Steele and Television New Zealand Ltd - 2022-104 (22 November 2022)
- Susie Staley MNZM (Chair)
- John Gillespie
- Tupe Solomon-Tanoa’i
- Aroha Beck
- James Steele
BroadcasterTelevision New Zealand Ltd
[This summary does not form part of the decision.]
The Authority has not upheld a complaint that an episode of Unbreakable, which featured stories about New Zealanders with disabilities, including Golriz Ghahraman MP, was unbalanced and unfair. The Authority noted it is not unbalanced to include an MP in a story, and that as a human interest piece, alternative viewpoints were not required to be presented. The fairness standard did not apply.
Not Upheld: Balance, Fairness
 Unbreakable is a documentary series that follows New Zealanders with disabilities as they seek to achieve their goals. Each episode features three individuals. An episode broadcast on 16 August 2022, on TVNZ 1, featured Golriz Ghahraman MP. It followed her experience of working as a member of Parliament while having multiple sclerosis (MS).
 James Steele complained the broadcast breached the balance and fairness standards of the Code of Broadcasting Standards in New Zealand.
 The complainant alleged the programme was unbalanced because:
- It used public funding to ‘publicly endorse a sitting member of parliament’, by portraying Ghahraman in a favourable light, and inviting the audience to empathise with her and her goal – ‘a People’s Vaccine’ – and to share in her disappointment at not achieving her policy goal.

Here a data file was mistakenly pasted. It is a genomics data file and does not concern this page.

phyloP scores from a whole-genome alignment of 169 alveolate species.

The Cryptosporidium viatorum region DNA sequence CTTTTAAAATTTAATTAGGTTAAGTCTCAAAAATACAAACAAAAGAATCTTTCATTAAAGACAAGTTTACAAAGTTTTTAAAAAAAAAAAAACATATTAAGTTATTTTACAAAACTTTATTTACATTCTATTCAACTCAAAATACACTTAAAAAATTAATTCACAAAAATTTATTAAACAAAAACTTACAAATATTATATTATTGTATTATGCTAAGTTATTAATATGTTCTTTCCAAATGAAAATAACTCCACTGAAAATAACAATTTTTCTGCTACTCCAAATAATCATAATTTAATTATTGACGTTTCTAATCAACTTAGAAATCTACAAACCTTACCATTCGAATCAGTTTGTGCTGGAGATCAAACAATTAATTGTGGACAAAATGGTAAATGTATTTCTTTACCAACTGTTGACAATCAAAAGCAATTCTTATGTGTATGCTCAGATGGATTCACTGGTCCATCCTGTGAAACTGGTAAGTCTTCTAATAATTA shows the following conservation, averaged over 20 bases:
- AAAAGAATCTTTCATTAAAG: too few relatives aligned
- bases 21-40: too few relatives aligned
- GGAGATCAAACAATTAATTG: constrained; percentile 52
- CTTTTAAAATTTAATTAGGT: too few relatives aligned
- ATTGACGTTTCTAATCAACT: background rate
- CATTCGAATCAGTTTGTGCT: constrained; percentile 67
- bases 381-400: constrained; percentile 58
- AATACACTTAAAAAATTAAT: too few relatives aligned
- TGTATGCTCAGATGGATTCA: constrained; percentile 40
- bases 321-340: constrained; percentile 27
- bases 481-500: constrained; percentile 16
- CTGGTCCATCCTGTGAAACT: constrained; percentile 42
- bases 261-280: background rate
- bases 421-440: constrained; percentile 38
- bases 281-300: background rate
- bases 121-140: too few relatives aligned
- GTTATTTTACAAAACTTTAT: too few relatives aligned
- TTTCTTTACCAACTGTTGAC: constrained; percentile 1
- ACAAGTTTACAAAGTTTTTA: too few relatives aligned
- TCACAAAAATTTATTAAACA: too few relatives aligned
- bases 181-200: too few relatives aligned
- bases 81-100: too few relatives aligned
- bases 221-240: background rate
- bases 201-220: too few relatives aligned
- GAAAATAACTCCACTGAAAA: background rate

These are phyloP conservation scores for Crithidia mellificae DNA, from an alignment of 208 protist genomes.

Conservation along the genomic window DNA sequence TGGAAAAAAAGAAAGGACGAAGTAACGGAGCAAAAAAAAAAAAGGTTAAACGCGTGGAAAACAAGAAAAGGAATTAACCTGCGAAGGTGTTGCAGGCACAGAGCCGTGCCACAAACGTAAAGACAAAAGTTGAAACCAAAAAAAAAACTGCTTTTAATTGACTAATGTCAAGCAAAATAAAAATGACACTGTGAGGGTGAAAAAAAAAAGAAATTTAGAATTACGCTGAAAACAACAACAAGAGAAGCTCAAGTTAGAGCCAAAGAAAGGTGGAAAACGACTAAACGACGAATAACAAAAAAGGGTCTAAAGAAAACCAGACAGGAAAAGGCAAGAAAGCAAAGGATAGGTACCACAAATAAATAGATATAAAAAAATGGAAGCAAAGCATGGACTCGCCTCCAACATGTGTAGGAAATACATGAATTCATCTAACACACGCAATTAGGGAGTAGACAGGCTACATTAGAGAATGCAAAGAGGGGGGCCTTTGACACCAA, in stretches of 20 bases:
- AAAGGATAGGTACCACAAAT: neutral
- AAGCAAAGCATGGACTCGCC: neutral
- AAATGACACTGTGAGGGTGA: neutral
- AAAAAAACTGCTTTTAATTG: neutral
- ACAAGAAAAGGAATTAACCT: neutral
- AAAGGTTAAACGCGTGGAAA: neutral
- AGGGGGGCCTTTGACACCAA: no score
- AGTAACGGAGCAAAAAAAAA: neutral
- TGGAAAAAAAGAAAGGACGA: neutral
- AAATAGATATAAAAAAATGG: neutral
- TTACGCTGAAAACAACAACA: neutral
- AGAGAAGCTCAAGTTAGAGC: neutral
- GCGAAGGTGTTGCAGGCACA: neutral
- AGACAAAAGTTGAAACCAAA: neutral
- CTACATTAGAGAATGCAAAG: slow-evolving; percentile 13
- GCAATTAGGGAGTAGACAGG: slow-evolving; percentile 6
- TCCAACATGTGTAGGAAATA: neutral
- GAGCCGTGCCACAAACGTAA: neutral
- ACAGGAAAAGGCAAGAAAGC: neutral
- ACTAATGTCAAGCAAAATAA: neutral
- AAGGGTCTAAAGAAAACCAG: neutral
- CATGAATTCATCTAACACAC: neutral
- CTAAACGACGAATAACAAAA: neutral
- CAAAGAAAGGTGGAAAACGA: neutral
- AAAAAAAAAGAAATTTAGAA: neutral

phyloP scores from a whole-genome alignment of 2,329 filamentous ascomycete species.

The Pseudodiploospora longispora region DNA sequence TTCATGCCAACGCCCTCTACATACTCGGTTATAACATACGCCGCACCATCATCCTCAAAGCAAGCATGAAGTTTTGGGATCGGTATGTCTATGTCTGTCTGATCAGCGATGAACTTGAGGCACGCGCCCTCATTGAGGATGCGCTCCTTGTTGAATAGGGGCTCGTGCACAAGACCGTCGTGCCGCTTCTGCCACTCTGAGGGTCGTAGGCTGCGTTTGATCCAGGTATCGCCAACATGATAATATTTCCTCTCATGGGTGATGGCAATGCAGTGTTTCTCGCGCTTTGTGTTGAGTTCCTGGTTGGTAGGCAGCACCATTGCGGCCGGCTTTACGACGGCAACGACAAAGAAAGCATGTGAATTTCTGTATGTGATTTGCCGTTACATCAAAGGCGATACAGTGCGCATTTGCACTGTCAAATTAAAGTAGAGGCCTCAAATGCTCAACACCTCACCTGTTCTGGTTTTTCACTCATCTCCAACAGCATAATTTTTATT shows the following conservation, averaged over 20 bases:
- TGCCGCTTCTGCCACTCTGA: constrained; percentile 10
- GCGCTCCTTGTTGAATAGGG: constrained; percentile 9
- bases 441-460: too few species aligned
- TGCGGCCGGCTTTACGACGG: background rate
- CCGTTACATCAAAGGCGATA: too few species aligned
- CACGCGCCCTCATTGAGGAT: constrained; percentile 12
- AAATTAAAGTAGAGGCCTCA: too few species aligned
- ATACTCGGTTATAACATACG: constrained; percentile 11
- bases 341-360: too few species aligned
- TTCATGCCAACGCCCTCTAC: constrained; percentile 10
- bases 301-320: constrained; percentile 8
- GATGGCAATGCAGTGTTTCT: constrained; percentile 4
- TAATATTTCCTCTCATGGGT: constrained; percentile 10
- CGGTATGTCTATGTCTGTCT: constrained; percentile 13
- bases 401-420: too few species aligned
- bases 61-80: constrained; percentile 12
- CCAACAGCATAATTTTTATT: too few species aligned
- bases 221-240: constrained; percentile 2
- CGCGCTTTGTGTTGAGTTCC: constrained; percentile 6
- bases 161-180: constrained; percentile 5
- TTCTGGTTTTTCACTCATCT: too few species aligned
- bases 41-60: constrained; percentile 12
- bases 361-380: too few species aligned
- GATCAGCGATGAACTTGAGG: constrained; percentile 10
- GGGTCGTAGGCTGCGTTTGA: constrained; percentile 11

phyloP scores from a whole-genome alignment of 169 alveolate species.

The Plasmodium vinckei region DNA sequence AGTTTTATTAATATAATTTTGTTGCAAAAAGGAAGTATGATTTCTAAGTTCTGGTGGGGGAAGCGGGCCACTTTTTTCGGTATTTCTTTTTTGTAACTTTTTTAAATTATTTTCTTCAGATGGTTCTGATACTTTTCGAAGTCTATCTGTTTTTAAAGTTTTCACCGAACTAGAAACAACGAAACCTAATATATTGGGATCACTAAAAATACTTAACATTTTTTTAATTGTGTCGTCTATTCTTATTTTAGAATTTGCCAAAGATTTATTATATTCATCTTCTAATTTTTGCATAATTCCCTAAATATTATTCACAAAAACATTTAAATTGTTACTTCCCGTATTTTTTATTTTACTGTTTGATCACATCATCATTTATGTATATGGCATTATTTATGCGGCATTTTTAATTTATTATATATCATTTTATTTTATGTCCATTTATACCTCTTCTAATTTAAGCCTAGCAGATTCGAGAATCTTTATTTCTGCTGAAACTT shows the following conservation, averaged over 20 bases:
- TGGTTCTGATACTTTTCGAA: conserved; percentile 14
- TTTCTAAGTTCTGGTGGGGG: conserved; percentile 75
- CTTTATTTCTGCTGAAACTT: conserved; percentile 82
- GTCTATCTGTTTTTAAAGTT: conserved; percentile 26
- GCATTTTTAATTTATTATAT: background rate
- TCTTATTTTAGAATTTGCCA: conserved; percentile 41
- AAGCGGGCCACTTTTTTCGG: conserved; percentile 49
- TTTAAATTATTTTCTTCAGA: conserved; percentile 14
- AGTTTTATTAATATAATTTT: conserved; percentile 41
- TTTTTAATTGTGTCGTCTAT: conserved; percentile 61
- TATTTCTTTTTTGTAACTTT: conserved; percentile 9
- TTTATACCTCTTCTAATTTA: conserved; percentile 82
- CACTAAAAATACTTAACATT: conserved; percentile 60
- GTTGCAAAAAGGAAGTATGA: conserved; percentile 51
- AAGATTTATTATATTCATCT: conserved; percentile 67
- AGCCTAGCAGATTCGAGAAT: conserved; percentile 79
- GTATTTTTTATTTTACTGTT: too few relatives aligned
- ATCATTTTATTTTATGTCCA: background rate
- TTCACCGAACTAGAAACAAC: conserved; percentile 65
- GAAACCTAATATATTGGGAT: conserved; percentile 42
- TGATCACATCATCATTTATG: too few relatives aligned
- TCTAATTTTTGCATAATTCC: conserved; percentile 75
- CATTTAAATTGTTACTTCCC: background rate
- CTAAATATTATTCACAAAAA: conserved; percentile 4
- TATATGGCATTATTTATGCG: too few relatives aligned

- It included Ghahraman’s policy discussion, and highlighted a cause she backed (the People’s Vaccine), without any critique of those policies, and without portraying an alternative viewpoint.
 Under fairness, the complainant alleged:
- ‘TVNZ has not treated with fairness the following parties… Te Pāti Māori, Act New Zealand, The New Zealand National Party, New Zealand First Party, The Opportunities Party, and all other registered political parties in Aotearoa New Zealand’. Other parties were excluded from having their own MPs participate in the series, and should have ‘been allowed equal air time to lead the viewer to equate an emotion with the success of a political cause’.
The broadcaster’s response
 TVNZ did not uphold the complaint for the following reasons:
- The issue being discussed in the series is how different people with disabilities manage the challenges they face and go about living their lives. This focus is not a controversial issue of public importance. The focus on individual lives does not trigger this standard, or require balancing material.
- The ‘sadness Ms Ghahraman feels about not managing to persuade the government to support the people’s vaccine, an initiative which was being discussed in early 2021, is not [a controversial] issue.’
- The fairness standard is not triggered, as the complainant has not identified any person or organisation featured in the programme, who has been treated unfairly.
 The balance standard1 ensures competing viewpoints about significant issues are presented to enable the audience to arrive at an informed and reasoned opinion.2 The standard only applies to news, current affairs and factual programmes, which discuss a controversial issue of public importance.3